If we can agree that life is a story, the glaring question remains: how do we tell it? What details do we include (or omit)? How do we decide which model storyline to follow? How do we invent our own rubrics to tell the story of our lives? Where do we draw the line in the narrative between actual events and good storytelling? How do we recognize (and then convey) the milestones of our own narratives?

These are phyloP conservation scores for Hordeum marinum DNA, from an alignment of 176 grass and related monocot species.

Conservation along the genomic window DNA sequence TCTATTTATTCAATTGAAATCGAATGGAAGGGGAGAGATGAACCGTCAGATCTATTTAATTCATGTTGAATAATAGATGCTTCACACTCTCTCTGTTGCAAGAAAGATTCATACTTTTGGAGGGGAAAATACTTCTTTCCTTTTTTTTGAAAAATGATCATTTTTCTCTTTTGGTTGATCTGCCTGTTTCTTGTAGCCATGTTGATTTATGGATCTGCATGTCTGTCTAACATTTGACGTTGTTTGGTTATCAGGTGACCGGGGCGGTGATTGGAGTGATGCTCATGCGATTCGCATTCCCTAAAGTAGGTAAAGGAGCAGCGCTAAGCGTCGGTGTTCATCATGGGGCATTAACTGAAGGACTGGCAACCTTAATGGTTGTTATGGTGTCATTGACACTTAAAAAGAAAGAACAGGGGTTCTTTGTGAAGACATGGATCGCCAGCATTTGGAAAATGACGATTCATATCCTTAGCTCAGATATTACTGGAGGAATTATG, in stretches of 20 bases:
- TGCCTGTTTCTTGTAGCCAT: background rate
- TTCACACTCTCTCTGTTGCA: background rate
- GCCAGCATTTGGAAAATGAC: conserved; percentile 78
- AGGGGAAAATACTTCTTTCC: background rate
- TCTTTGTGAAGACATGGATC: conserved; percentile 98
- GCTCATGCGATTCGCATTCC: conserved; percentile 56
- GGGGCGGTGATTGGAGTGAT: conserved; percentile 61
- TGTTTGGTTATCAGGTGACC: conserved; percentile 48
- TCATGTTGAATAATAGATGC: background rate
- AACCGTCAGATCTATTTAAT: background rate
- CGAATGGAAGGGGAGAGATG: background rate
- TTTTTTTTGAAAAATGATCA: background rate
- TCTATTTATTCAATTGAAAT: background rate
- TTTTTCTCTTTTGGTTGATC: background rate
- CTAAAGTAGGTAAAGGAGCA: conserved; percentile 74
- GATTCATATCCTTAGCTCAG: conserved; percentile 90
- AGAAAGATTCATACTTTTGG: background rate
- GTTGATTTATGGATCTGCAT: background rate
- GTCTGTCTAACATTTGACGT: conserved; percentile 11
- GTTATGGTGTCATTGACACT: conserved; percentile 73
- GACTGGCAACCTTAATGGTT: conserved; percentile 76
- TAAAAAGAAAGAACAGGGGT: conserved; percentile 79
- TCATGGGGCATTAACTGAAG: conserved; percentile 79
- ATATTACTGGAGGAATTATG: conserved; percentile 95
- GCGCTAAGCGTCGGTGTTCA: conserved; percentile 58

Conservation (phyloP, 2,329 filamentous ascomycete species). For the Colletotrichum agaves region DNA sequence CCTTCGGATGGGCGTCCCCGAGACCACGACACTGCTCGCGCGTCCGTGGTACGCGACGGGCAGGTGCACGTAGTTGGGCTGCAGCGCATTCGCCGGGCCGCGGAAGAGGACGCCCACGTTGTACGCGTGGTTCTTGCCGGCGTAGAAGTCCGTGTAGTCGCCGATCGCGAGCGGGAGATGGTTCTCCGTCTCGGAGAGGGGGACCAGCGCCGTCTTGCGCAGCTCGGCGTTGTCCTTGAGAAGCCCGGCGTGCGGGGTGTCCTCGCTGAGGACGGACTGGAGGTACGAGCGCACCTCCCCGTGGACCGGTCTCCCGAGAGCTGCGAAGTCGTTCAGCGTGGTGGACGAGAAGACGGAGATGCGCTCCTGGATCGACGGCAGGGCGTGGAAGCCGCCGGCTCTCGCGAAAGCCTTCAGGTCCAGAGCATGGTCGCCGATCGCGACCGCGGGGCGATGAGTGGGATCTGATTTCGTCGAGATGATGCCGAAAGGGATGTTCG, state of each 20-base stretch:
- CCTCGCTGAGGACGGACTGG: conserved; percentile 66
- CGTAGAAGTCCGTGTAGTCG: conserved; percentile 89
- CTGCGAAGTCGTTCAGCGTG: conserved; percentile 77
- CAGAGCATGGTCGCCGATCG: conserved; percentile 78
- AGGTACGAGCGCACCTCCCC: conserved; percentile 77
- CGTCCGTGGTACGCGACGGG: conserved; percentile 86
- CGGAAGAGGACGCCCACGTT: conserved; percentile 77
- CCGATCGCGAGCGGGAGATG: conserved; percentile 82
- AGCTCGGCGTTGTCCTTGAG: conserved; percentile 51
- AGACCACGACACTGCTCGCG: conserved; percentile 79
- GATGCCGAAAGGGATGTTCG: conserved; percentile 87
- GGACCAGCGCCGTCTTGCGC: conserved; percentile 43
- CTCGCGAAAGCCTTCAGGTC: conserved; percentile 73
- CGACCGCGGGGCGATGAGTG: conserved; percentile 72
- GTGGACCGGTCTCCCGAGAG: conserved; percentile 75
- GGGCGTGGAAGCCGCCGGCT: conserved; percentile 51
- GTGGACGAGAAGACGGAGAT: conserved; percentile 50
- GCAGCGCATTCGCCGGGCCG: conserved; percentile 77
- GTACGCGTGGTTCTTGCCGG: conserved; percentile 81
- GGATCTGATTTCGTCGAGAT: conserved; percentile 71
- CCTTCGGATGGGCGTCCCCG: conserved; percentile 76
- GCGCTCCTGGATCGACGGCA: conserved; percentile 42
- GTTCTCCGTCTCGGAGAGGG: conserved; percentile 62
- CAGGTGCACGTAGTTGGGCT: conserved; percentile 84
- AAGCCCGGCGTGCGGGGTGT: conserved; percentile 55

These are all questions that the new series of paintings (all 2019) seem to conjure in the exhibition. The paintings are uniform in size, and serial in nature, and each radiates with Marti’s distinct, signature green. The foundation (or support, if you will) of these green compositions are various close-up photographs of the artist’s dog, Lutz. Painted on top of these images of the artist’s faithful companion are fragments and impressions taken from Marti’s everyday life: places he tends to frequent (I LÄBE NO (Lutz & The Sunset Tower), 2019, I LÄBE NO (Lutz & Kronenhalle), 2019); outtakes of artworks both by himself (I LÄBE NO (Lutz & The Hanged Man), 2019); or works by other artists he admires (I LÄBE NO (Lutz & Dresseur d’Animaux), 2019); meditation mantras (I LÄBE NO (Lutz & I‘m A Good Boy), 2019; billboards seen around Los Angeles (I LÄBE NO (Lutz & Spidey), 2019); and sometimes indistinguishable abstraction shapes. These works provide an insight to the way our lives are punctuated by impressions - both significant and banal. The paintings are not necessarily symbolic, but rather intuitive - creating a visual soundtrack for Marti’s narration of life.